The other things which frequently seemed unable to properly look after themselves where the military outposts. With ships assigned to them a military outpost is naturally intended to defend the nearby area, yet on most occasions it failed to react to incursions or was far too late, leaving me to once again hurtle across the galaxy to try to save the day. On numerous occasions pirate fleets travelled through territory defended by an outpost without issue. Another time my outpost only reacted to a pirate base, which was clearly within the area covered by the outpost itself, when my personal fleet launched an assault against it. There’s no way to command an outpost manually, either, so you can’t order them to intercept an enemy fleet or engage a pirate base. I began to realise that it really was just me and my fleet doing all the work, that I couldn’t entirely trust my defenses to do their job.
Diplomacy is an option, but once again there’s a very limited selection of things that you can actually do. You can of course declare war, but you can also send gifts, offer peace treaties and do a couple of other things. The best ways of staying friendly is to trade with other cities and help them out in battles with space pirates which tends to garner quite a lot of favor. However, if one of your sectors of space is adjacent to one of theirs there’s a hefty penalty for so-called “border tensions” that is applied for each and every instance of adjacent territory, and thus on quite a few cases I found that people I was friendly with mere minutes ago had claimed space next to mine and were now hostile due to border tensions. In another strange incident a city close by which were relatively friendly with me and had a “diplomatic” personality style suddenly lost a whopping 75-points of reputation with me and then declared me a rival, before politely informing me we were at war about five seconds before trying to attack me. This also provided an apt demonstration of the wonky A.I. which insisted on attacking the same radar station every 2 minutes or so despite getting its ships annihilated each and every time. Had it bothered to check the situation out it would have quickly seen there was easy access to my main city which had minimal defenses at the time, but it never did. The problem was with the A.I assaulting me every few minutes I couldn’t get the time needed to go gather more resources to either build a good enough fleet to destroy the A.I.’s city or to construct new military bases that could hold the sectors while I went foraging, or do much of anything at all. We ended up locked like that for a while, because I’d run out of space to build anything without an incredibly expensive command centre upgrade and therefore was left struggling to increase my command limit in order to get enough ships, or upgrade my own ships weapons. It was frustrating and dull, and just one example of numerous daft A.I. behaviors.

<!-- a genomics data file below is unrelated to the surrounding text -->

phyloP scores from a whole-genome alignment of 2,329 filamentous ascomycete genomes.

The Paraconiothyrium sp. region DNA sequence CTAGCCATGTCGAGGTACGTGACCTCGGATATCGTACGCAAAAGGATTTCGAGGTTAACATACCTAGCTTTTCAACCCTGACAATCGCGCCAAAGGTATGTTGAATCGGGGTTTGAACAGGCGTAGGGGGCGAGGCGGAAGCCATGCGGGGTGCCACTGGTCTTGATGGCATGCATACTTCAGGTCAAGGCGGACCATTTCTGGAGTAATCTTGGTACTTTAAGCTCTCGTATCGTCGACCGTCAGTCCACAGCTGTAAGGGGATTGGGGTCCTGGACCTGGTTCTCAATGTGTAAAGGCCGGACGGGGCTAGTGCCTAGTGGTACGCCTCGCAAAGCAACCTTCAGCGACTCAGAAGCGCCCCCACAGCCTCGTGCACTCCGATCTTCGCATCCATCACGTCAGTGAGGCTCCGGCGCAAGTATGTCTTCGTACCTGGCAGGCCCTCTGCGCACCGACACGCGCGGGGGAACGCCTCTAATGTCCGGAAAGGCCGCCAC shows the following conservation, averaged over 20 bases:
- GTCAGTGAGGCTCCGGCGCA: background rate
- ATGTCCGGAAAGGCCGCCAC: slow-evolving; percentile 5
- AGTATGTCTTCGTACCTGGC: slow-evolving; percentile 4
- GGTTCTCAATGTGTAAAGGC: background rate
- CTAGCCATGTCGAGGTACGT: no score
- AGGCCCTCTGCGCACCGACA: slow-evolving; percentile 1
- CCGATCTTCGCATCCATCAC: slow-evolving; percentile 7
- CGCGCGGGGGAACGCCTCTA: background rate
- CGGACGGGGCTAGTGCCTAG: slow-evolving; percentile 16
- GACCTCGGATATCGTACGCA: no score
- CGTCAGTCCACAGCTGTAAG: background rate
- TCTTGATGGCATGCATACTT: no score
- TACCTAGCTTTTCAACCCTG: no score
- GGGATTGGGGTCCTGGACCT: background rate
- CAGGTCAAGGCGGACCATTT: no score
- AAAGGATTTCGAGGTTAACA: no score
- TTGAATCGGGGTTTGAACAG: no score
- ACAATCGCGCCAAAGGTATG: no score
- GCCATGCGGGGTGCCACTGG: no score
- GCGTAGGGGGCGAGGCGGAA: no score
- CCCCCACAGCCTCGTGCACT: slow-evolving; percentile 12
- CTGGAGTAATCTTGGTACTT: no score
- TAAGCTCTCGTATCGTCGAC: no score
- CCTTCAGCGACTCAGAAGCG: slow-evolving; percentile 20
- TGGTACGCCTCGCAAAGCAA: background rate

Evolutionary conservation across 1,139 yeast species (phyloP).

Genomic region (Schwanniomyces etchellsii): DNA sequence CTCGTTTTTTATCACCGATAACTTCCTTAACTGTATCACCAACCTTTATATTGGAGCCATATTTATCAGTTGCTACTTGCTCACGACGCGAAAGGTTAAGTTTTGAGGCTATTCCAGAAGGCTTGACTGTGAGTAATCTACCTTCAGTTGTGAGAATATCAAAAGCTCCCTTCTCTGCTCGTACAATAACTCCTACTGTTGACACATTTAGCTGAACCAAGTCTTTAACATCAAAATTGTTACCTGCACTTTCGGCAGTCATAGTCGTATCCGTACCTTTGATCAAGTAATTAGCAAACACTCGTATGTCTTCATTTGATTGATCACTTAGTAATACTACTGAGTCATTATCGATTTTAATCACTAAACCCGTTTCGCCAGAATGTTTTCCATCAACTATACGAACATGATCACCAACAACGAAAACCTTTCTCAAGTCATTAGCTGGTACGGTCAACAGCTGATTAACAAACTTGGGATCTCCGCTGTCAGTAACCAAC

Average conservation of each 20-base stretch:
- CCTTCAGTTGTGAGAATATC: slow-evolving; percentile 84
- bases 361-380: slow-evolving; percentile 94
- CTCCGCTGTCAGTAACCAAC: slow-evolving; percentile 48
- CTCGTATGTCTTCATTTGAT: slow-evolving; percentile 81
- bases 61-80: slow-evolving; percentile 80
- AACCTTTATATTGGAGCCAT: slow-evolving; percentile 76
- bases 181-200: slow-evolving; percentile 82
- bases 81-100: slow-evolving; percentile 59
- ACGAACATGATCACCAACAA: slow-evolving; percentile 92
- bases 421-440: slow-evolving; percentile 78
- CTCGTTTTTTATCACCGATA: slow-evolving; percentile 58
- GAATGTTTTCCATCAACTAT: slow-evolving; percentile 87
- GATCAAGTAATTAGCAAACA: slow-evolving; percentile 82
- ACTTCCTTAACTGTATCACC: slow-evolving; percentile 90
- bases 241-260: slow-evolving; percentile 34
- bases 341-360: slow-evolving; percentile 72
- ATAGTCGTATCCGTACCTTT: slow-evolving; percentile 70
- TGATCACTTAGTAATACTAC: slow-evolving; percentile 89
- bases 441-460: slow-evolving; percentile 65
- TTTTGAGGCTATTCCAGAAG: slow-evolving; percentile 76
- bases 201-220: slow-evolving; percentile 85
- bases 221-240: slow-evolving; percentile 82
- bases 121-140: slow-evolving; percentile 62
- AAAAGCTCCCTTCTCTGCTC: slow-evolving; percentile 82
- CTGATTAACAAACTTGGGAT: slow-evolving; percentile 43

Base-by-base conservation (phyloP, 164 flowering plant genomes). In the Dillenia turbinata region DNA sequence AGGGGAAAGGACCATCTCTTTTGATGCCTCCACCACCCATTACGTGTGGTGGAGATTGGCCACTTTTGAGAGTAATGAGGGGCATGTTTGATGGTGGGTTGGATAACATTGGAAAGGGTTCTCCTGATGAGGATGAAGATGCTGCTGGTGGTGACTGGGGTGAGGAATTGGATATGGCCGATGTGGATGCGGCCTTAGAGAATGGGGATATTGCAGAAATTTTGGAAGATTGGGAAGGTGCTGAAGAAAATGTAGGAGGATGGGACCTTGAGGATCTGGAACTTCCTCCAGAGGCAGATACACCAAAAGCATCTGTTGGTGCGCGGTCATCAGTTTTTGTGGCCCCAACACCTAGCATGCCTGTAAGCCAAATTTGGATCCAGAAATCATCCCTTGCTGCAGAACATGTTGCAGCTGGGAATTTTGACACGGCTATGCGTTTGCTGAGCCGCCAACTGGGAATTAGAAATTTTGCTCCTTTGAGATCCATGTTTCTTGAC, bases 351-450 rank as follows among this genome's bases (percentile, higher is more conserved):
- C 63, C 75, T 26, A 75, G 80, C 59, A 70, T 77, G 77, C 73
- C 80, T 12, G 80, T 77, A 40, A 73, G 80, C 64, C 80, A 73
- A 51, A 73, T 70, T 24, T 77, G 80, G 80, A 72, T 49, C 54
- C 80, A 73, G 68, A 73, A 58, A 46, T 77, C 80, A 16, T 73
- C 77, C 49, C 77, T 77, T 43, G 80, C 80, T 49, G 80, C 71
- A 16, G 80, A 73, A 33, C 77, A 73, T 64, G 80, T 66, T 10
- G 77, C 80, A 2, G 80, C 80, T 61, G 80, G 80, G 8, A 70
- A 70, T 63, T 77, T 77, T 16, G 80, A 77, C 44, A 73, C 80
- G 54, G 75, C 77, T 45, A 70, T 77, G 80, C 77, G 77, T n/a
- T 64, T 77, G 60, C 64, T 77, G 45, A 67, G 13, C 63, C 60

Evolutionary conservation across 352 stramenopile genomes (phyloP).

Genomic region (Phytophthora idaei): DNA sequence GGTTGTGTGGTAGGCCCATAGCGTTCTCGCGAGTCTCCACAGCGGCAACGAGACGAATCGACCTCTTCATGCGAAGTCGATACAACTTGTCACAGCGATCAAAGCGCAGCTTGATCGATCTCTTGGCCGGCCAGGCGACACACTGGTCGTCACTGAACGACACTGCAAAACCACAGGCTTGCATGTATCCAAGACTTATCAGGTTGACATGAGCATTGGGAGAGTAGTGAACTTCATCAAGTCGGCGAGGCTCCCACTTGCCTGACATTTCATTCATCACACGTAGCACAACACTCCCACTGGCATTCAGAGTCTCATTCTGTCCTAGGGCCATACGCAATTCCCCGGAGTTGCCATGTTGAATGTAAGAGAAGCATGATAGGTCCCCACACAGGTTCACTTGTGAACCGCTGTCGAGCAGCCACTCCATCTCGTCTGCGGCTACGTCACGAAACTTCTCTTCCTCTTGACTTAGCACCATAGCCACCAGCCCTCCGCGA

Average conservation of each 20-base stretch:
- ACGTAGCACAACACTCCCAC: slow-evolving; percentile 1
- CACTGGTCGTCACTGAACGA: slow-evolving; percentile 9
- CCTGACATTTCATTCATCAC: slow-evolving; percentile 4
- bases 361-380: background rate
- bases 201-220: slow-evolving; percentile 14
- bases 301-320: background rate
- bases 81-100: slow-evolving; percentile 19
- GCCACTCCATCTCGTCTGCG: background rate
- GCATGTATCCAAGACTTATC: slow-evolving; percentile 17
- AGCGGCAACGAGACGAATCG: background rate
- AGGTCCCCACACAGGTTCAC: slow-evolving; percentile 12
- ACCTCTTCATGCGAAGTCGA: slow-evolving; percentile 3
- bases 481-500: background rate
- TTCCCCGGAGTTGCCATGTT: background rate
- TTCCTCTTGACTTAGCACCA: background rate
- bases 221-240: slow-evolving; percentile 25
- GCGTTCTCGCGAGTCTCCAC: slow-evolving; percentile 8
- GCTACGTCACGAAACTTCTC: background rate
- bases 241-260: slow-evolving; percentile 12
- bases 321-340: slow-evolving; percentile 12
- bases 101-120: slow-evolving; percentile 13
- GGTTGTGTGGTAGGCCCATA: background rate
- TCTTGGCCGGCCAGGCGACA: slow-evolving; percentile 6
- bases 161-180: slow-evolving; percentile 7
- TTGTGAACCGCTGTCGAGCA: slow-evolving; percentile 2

In other words diplomacy seems a little hit and miss at the moment. Expanding to claim new sectors is one of the primary methods of earning more credits, as well as to getting a steady stream of resources, so its pretty hard to avoid border tensions, and in turn I found that maintaining peace with anybody was very challenging. Most of them seemed far happier with just declaring war because they’ve expanded right up to your border and now apparently hate you for having the audacity to be there. I also found it interesting that there’s no way of taking over enemy territory without actually destroying their city first. Even if you wipe out their military outpost you can’t then construct your own outpost and claim the sector as your own and thus push slowly toward the enemy.
There is a strange compulsion to it all, however, as limited and simple as it is. You’ve always got something to do and keep an eye on; to expand to a new sector you need to increase your population size enough to man the new mining station or radar array, so you gather the resources to build a new apartment complex or upgrade an existing one, but then you’ve not got enough power so once again you need to get the resources to increase that, too. Then you need to head off again and built a military base, which again means you need a higher population, then you need to build a fleet to garrison there as well. Eventually you’ll run out of space and will have to save up the huge amount of cash needed to upgrade your command centre and thus the construction space available to you. You constantly have to expand your territory, upgrade your city and keep everything balanced, a never-ending task.